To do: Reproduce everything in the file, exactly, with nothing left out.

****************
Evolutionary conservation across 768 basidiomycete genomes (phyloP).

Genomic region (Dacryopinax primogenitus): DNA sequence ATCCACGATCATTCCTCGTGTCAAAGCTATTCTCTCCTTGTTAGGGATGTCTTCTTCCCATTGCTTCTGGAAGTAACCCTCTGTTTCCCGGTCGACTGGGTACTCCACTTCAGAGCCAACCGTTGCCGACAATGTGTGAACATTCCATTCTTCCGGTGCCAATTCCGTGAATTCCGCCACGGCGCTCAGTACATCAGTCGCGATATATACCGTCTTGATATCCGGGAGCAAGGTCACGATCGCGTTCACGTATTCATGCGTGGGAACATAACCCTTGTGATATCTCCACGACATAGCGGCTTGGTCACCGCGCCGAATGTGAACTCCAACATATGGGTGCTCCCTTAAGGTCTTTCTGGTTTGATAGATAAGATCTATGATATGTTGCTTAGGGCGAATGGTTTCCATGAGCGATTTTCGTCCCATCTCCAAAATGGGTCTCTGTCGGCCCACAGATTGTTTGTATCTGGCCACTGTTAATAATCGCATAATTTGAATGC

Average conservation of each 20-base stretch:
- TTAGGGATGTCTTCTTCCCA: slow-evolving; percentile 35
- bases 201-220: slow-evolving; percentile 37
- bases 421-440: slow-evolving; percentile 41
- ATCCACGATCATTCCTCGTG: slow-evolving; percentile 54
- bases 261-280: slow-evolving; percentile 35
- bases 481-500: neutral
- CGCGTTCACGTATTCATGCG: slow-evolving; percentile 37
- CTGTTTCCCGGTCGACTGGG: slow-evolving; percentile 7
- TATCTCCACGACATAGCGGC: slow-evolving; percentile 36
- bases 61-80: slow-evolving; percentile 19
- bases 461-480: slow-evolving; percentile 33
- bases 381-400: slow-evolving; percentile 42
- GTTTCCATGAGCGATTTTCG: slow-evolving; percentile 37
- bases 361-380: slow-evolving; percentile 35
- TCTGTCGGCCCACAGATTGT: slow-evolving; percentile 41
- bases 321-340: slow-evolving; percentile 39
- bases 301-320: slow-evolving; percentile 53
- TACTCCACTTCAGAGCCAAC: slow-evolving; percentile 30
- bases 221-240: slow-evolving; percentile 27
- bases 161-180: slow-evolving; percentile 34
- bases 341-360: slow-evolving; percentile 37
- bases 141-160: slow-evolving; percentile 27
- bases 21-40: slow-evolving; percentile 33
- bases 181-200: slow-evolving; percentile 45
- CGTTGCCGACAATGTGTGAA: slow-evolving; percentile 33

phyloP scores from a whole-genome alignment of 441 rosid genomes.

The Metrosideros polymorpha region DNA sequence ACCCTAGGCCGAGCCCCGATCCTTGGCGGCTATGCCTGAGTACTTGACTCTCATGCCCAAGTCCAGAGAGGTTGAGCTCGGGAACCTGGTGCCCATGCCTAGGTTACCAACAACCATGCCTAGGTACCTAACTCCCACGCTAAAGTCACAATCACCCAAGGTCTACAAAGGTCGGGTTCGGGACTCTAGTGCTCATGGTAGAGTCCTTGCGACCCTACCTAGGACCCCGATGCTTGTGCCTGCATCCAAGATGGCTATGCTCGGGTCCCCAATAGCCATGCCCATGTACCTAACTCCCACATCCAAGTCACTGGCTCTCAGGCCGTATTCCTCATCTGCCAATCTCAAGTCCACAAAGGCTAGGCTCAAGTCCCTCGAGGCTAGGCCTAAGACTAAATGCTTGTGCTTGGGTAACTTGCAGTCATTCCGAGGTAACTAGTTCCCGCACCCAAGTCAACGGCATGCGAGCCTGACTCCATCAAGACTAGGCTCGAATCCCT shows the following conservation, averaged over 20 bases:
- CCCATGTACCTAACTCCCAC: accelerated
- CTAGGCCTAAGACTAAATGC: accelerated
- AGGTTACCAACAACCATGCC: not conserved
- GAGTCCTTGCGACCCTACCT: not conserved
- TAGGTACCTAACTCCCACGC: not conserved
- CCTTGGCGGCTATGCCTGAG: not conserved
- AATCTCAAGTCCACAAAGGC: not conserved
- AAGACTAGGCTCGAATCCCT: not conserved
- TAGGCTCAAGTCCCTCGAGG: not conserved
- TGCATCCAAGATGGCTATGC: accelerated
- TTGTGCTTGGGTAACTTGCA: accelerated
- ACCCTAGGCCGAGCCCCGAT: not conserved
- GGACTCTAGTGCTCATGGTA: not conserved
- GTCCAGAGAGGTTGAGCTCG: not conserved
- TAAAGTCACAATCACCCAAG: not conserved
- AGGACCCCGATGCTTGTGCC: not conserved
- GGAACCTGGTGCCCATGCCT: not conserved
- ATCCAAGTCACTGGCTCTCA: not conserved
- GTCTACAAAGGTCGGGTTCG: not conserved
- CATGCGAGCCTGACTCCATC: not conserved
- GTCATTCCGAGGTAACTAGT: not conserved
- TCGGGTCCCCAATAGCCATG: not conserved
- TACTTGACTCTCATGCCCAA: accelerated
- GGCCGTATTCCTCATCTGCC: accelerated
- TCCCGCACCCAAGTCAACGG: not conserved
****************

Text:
Evolutionary conservation across 768 basidiomycete genomes (phyloP).

Genomic region (Dacryopinax primogenitus): DNA sequence ATCCACGATCATTCCTCGTGTCAAAGCTATTCTCTCCTTGTTAGGGATGTCTTCTTCCCATTGCTTCTGGAAGTAACCCTCTGTTTCCCGGTCGACTGGGTACTCCACTTCAGAGCCAACCGTTGCCGACAATGTGTGAACATTCCATTCTTCCGGTGCCAATTCCGTGAATTCCGCCACGGCGCTCAGTACATCAGTCGCGATATATACCGTCTTGATATCCGGGAGCAAGGTCACGATCGCGTTCACGTATTCATGCGTGGGAACATAACCCTTGTGATATCTCCACGACATAGCGGCTTGGTCACCGCGCCGAATGTGAACTCCAACATATGGGTGCTCCCTTAAGGTCTTTCTGGTTTGATAGATAAGATCTATGATATGTTGCTTAGGGCGAATGGTTTCCATGAGCGATTTTCGTCCCATCTCCAAAATGGGTCTCTGTCGGCCCACAGATTGTTTGTATCTGGCCACTGTTAATAATCGCATAATTTGAATGC

Average conservation of each 20-base stretch:
- TTAGGGATGTCTTCTTCCCA: slow-evolving; percentile 35
- bases 201-220: slow-evolving; percentile 37
- bases 421-440: slow-evolving; percentile 41
- ATCCACGATCATTCCTCGTG: slow-evolving; percentile 54
- bases 261-280: slow-evolving; percentile 35
- bases 481-500: neutral
- CGCGTTCACGTATTCATGCG: slow-evolving; percentile 37
- CTGTTTCCCGGTCGACTGGG: slow-evolving; percentile 7
- TATCTCCACGACATAGCGGC: slow-evolving; percentile 36
- bases 61-80: slow-evolving; percentile 19
- bases 461-480: slow-evolving; percentile 33
- bases 381-400: slow-evolving; percentile 42
- GTTTCCATGAGCGATTTTCG: slow-evolving; percentile 37
- bases 361-380: slow-evolving; percentile 35
- TCTGTCGGCCCACAGATTGT: slow-evolving; percentile 41
- bases 321-340: slow-evolving; percentile 39
- bases 301-320: slow-evolving; percentile 53
- TACTCCACTTCAGAGCCAAC: slow-evolving; percentile 30
- bases 221-240: slow-evolving; percentile 27
- bases 161-180: slow-evolving; percentile 34
- bases 341-360: slow-evolving; percentile 37
- bases 141-160: slow-evolving; percentile 27
- bases 21-40: slow-evolving; percentile 33
- bases 181-200: slow-evolving; percentile 45
- CGTTGCCGACAATGTGTGAA: slow-evolving; percentile 33

phyloP scores from a whole-genome alignment of 441 rosid genomes.

The Metrosideros polymorpha region DNA sequence ACCCTAGGCCGAGCCCCGATCCTTGGCGGCTATGCCTGAGTACTTGACTCTCATGCCCAAGTCCAGAGAGGTTGAGCTCGGGAACCTGGTGCCCATGCCTAGGTTACCAACAACCATGCCTAGGTACCTAACTCCCACGCTAAAGTCACAATCACCCAAGGTCTACAAAGGTCGGGTTCGGGACTCTAGTGCTCATGGTAGAGTCCTTGCGACCCTACCTAGGACCCCGATGCTTGTGCCTGCATCCAAGATGGCTATGCTCGGGTCCCCAATAGCCATGCCCATGTACCTAACTCCCACATCCAAGTCACTGGCTCTCAGGCCGTATTCCTCATCTGCCAATCTCAAGTCCACAAAGGCTAGGCTCAAGTCCCTCGAGGCTAGGCCTAAGACTAAATGCTTGTGCTTGGGTAACTTGCAGTCATTCCGAGGTAACTAGTTCCCGCACCCAAGTCAACGGCATGCGAGCCTGACTCCATCAAGACTAGGCTCGAATCCCT shows the following conservation, averaged over 20 bases:
- CCCATGTACCTAACTCCCAC: accelerated
- CTAGGCCTAAGACTAAATGC: accelerated
- AGGTTACCAACAACCATGCC: not conserved
- GAGTCCTTGCGACCCTACCT: not conserved
- TAGGTACCTAACTCCCACGC: not conserved
- CCTTGGCGGCTATGCCTGAG: not conserved
- AATCTCAAGTCCACAAAGGC: not conserved
- AAGACTAGGCTCGAATCCCT: not conserved
- TAGGCTCAAGTCCCTCGAGG: not conserved
- TGCATCCAAGATGGCTATGC: accelerated
- TTGTGCTTGGGTAACTTGCA: accelerated
- ACCCTAGGCCGAGCCCCGAT: not conserved
- GGACTCTAGTGCTCATGGTA: not conserved
- GTCCAGAGAGGTTGAGCTCG: not conserved
- TAAAGTCACAATCACCCAAG: not conserved
- AGGACCCCGATGCTTGTGCC: not conserved
- GGAACCTGGTGCCCATGCCT: not conserved
- ATCCAAGTCACTGGCTCTCA: not conserved
- GTCTACAAAGGTCGGGTTCG: not conserved
- CATGCGAGCCTGACTCCATC: not conserved
- GTCATTCCGAGGTAACTAGT: not conserved
- TCGGGTCCCCAATAGCCATG: not conserved
- TACTTGACTCTCATGCCCAA: accelerated
- GGCCGTATTCCTCATCTGCC: accelerated
- TCCCGCACCCAAGTCAACGG: not conserved